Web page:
The best interactions are those we don't have to think about. They just work. They have been created with understanding and empathy. They have been designed by someone who deeply understands our point of view and that understanding is evident in the design.

I'm reminded of the story of the file menu in Bill Moggridge's book Designing Interactions. There is an interview with Larry Tesler about how the file menu as we know it was created. It demonstrates what is needed to gain true understanding. Basically Bill Atkinson and Larry Tesler worked as a team in 12 hour shifts. Larry would spend the day performing usability tests with people in the office. When Tim came in he would spend an hour sharing what he'd learned and Bill would set off coding the interface for the next day.

One night Bill came in and basically invented the file menu system as we know it. Some would say he had an epiphany or a stroke of genius but I would argue that it was the pattern of prototyping and testing and the insight he had in to how people actually used computers that gave him the inspiration. He had true understanding of what it was to use the product he was creating.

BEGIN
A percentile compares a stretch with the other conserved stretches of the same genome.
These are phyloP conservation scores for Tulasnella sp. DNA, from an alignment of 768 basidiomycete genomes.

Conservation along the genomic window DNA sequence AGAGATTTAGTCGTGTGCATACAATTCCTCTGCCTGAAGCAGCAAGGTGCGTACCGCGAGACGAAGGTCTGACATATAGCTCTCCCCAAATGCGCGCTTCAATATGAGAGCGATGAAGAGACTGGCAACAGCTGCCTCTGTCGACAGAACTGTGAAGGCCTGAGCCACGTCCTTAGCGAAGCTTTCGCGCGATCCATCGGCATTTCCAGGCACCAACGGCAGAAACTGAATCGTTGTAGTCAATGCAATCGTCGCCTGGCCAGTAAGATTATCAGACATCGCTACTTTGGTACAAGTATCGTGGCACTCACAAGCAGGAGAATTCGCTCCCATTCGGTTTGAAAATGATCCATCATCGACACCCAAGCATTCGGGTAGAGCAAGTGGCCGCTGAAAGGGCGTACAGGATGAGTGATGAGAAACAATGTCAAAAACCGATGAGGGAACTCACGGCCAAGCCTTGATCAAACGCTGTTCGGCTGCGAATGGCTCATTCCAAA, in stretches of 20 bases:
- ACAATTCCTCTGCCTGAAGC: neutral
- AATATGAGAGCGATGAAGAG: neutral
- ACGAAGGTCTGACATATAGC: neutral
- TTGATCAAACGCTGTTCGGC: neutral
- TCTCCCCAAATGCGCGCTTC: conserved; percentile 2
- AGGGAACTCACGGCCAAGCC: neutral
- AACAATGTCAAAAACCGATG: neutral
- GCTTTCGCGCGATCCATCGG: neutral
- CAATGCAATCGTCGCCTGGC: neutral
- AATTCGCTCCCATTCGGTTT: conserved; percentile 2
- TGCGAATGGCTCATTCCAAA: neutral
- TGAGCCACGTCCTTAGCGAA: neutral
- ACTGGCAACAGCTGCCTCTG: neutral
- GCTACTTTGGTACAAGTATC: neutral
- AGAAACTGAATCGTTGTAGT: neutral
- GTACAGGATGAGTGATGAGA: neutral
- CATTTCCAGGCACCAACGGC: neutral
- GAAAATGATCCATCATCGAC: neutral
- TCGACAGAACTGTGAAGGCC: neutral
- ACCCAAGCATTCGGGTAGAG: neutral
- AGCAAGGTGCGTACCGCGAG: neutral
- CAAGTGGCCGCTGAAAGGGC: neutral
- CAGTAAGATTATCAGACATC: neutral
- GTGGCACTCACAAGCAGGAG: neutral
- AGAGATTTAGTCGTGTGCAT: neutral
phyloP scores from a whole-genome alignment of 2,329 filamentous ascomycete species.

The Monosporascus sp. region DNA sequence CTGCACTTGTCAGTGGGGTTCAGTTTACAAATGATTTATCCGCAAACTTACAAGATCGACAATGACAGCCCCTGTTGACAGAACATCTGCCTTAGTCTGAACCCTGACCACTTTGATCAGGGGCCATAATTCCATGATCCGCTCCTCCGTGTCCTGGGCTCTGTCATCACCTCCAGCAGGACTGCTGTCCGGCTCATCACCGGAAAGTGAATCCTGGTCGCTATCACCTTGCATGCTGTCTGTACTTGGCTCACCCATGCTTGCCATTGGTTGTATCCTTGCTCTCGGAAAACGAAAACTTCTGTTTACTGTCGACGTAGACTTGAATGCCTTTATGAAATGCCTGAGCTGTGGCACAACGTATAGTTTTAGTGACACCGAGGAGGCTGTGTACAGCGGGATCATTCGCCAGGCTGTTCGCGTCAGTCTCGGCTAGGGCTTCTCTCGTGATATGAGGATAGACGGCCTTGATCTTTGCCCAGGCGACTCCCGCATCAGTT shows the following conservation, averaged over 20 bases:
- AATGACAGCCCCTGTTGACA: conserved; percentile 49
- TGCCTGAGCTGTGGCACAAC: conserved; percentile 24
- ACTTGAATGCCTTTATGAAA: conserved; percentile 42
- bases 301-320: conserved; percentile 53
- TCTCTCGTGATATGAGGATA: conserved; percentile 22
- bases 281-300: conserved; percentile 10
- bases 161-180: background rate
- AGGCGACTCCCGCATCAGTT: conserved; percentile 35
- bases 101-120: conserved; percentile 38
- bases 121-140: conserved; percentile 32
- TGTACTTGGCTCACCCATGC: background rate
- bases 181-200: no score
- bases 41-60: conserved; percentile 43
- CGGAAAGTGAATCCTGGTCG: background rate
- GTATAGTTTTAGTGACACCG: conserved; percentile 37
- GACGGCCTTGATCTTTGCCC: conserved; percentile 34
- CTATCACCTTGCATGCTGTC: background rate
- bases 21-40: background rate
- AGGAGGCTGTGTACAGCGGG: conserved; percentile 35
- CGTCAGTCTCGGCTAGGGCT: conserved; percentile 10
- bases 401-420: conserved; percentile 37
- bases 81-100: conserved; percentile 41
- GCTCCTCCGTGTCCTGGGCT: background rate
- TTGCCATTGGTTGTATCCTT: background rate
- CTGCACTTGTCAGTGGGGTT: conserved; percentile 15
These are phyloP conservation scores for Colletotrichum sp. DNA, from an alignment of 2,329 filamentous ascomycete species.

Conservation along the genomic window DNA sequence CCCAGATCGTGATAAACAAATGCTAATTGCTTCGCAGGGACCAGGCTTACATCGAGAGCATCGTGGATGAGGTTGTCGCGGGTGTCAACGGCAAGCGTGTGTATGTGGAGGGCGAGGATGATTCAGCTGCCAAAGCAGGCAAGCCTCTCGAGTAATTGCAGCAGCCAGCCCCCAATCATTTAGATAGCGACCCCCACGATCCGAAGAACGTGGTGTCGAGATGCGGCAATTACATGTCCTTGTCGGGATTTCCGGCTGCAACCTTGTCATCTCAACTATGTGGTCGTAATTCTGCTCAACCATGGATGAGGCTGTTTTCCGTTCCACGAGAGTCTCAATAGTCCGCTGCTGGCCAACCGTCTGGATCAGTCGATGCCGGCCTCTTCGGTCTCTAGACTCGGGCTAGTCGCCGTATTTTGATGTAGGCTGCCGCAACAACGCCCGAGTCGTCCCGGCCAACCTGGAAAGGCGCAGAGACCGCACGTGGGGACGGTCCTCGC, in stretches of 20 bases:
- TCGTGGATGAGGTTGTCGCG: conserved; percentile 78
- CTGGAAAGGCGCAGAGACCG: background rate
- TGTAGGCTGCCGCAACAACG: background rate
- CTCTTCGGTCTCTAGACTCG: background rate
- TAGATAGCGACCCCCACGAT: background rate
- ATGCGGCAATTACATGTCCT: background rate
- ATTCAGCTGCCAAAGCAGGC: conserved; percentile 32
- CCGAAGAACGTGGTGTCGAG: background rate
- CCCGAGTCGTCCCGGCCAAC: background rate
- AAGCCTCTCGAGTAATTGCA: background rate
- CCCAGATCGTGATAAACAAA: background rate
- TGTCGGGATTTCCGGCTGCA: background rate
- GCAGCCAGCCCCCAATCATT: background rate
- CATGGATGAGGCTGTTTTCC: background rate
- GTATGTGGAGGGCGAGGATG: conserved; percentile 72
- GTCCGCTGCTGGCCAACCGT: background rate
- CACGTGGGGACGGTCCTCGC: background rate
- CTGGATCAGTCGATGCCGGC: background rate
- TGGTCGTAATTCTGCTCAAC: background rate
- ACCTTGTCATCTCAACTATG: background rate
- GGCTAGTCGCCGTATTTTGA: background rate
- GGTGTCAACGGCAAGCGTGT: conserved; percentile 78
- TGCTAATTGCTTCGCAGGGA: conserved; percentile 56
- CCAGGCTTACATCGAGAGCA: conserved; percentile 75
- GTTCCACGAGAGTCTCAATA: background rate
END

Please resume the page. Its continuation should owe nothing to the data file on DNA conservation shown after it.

This immersion is what stands in the way of truly understanding the people who use our products. We take shortcuts, develop shorthand, create mythical "expert users," and are impatient with how long it takes to really understand our own user experiences.

So I'm kind of petering out here. It's 3AM and I am supposed to get up at 6AM. This concept will certainly keep rolling around in my head and drive me in the future.

The other idea that is bugging me is to tear down my entire portfolio web site and rebuild it using css, jquery, and web standards. I don't know the first thing about how to do it but I need to learn. Sounds like a good way to get in to it.

Jan 30, 2009

Found Images: Typography in NYC

Found these images on The Journal of Urban Typography. I love the texture and variation of light and color. The patina is incredible on some of them. I added some of them to my iPhone Wallpaper gallery too.

Jan 29, 2009

Patience, Resolve, and Vigor: Three Ingredients for Innovation

I've learned some more things lately and a couple of conversations with some good friends made me want to write them down... to share but mostly so I can articulate them to myself.